Georgia Gov. Brian Kemp leads in the polls over ex-Sen. David Perdue as Republicans prepare to go to the polls Tuesday in the latest primary test of former President Trump’s political muscle.
Kemp leads his Trump-backed rival by anywhere from a healthy 14% to a commanding 32% in the latest polls of the race for the Peach State governor’s mansion.
A runaway Kemp victory would be a significant political black eye for Trump, who has vowed to oust the governor because he refused to join his scheme to overturn President Biden’s historic 2020 victory in the state.
Trump may prefer to focus on his backing of football great Herschel Walker in Georgia’s GOP Senate primary.
The former Georgia Bulldog and NFL star is running away with the Republican primary contest even as rivals say personal skeletons in his closet will haunt him in the general election.
On the Democratic side, voting rights activist Stacey Abrams is virtually unopposed as she prepares for a rematch of her narrow 2018 loss to Kemp.
Sen. Raphael Warnock (D-Ga.) is also coasting to a win and has raised a boatload of cash for his fight to win reelection as the first Black senator from Georgia since Reconstruction.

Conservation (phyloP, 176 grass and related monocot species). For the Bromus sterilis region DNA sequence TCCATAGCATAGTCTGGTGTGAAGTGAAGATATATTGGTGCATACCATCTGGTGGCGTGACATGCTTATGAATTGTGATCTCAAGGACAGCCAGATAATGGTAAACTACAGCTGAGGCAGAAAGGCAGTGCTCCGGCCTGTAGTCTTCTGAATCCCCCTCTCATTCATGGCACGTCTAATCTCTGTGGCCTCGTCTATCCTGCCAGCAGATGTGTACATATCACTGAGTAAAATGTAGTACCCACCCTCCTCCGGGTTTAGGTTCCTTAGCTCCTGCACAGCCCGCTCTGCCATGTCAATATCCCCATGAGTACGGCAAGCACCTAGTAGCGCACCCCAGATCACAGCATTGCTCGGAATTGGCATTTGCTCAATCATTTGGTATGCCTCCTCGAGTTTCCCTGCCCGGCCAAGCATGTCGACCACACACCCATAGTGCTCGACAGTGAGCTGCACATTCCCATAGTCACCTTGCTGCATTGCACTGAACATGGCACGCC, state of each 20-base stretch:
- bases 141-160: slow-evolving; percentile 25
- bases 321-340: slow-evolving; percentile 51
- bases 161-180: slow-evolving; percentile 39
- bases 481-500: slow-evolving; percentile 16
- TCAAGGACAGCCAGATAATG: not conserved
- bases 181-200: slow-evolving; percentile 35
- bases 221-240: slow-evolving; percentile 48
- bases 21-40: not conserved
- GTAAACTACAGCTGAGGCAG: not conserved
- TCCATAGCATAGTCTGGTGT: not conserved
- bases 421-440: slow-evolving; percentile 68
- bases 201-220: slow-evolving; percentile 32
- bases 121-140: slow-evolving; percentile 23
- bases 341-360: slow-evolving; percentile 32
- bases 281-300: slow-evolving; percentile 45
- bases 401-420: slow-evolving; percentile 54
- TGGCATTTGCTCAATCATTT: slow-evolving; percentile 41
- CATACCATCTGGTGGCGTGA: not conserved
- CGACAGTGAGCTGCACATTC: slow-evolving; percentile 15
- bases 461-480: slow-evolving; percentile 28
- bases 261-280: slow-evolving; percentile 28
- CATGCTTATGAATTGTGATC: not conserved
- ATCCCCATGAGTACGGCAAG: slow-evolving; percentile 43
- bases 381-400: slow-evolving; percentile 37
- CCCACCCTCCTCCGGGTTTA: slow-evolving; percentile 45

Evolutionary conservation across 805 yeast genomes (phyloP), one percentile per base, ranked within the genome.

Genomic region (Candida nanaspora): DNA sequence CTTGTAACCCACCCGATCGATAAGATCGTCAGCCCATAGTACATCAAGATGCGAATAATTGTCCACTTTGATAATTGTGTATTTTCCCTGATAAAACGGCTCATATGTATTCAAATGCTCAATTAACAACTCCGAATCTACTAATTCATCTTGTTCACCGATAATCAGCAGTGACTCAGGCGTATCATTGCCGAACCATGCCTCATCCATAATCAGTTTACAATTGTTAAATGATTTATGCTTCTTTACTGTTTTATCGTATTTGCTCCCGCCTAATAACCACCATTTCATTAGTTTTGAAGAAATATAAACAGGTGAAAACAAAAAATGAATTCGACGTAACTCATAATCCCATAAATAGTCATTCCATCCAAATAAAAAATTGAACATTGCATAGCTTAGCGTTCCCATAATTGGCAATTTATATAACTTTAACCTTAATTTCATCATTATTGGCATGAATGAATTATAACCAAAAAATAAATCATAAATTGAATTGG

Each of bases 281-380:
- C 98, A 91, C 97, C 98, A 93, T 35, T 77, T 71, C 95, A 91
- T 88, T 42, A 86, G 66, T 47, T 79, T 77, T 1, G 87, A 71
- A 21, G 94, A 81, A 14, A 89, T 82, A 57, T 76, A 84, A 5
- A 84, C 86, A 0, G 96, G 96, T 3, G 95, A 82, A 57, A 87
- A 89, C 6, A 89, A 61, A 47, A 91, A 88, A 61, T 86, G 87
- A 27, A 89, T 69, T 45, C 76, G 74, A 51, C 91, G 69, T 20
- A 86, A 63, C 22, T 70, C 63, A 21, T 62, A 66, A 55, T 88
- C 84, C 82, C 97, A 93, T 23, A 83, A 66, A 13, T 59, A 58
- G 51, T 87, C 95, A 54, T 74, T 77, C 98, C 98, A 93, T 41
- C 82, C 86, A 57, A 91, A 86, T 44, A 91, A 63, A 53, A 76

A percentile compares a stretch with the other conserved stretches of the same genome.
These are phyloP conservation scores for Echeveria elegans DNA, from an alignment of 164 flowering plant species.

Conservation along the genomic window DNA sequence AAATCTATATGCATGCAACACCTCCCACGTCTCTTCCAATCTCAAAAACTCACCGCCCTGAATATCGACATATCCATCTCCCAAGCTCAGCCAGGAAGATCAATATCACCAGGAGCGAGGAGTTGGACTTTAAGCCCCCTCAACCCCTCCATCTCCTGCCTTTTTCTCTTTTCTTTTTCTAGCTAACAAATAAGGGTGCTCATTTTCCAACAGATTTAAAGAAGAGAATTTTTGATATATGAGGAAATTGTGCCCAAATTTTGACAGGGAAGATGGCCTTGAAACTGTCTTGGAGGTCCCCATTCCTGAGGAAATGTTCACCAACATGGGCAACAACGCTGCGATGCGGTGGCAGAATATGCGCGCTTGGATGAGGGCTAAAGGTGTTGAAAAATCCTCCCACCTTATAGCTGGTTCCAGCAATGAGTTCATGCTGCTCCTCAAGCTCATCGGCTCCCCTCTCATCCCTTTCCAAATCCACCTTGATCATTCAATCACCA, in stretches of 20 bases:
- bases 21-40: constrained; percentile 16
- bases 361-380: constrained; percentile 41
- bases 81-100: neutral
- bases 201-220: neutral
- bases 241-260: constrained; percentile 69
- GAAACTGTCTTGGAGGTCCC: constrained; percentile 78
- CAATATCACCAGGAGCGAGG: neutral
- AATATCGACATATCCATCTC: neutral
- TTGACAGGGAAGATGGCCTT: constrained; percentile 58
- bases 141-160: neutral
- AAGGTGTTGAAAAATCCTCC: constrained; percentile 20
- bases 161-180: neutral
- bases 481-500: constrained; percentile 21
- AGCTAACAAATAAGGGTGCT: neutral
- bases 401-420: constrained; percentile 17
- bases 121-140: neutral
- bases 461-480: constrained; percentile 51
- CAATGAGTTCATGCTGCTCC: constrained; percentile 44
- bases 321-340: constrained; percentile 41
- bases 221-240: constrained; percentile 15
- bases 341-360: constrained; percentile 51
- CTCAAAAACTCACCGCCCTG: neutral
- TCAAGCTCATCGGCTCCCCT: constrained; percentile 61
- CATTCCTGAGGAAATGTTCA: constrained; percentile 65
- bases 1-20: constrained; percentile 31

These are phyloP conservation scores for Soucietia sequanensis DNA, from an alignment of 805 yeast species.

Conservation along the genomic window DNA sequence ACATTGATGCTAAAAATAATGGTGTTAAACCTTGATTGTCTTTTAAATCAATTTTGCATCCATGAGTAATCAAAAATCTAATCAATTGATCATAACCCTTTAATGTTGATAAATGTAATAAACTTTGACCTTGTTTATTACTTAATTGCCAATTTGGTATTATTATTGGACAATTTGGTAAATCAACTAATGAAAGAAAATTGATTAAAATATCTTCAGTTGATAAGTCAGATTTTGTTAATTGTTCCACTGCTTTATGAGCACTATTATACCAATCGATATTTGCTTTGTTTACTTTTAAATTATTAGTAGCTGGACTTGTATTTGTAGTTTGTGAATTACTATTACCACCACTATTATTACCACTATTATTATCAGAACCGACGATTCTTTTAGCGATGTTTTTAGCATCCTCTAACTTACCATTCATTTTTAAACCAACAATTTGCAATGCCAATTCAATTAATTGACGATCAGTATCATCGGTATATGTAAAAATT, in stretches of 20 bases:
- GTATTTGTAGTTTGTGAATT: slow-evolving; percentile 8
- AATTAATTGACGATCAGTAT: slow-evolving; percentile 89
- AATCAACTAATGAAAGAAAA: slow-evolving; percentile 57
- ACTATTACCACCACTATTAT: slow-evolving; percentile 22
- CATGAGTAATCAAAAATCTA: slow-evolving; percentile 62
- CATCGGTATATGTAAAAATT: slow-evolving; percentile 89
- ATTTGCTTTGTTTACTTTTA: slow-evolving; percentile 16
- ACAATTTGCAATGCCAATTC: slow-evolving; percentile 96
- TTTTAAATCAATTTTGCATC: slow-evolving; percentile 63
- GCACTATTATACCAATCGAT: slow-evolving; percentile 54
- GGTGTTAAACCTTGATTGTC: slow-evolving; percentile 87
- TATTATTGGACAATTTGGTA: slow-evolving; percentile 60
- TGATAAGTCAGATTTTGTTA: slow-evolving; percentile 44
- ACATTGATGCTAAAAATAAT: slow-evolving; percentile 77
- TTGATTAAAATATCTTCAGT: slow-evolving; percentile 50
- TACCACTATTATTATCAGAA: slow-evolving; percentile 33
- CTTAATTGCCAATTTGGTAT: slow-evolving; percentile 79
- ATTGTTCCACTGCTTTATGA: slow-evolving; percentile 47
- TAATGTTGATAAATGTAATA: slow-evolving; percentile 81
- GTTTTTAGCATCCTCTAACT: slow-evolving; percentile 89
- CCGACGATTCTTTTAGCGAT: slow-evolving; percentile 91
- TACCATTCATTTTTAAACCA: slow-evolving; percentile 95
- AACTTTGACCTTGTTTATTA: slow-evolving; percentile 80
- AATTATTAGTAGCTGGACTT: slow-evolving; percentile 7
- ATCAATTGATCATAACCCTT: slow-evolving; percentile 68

In the Kemp/Perdue fight, there is little doubt that Kemp is ahead by a healthy margin, although a local Fox News poll said it detected some tightening of the race in the final weeks before Election Day.
Trump acknowledged his candidate is losing by touting polls showing Kemp well ahead of Perdue but barely above the 50% mark needed to avoid a run-off.
In another closely watched Georgia Republican primary race, Secretary of State Brad Raffensperger is locked in a tight race with a Trump-backed challenger.
Raffensperger famously rebuffed Trump’s phone call demanding he “find” enough votes to reverse Biden’s win. A special grand jury is now investigating whether the ex-president broke election laws.
Georgia is shaping up as a marquee battleground in the fall midterms as Republicans seek to claw back the advantage they have held there for three decades and Democrats try to build on their momentum powered by rapid demographic changes.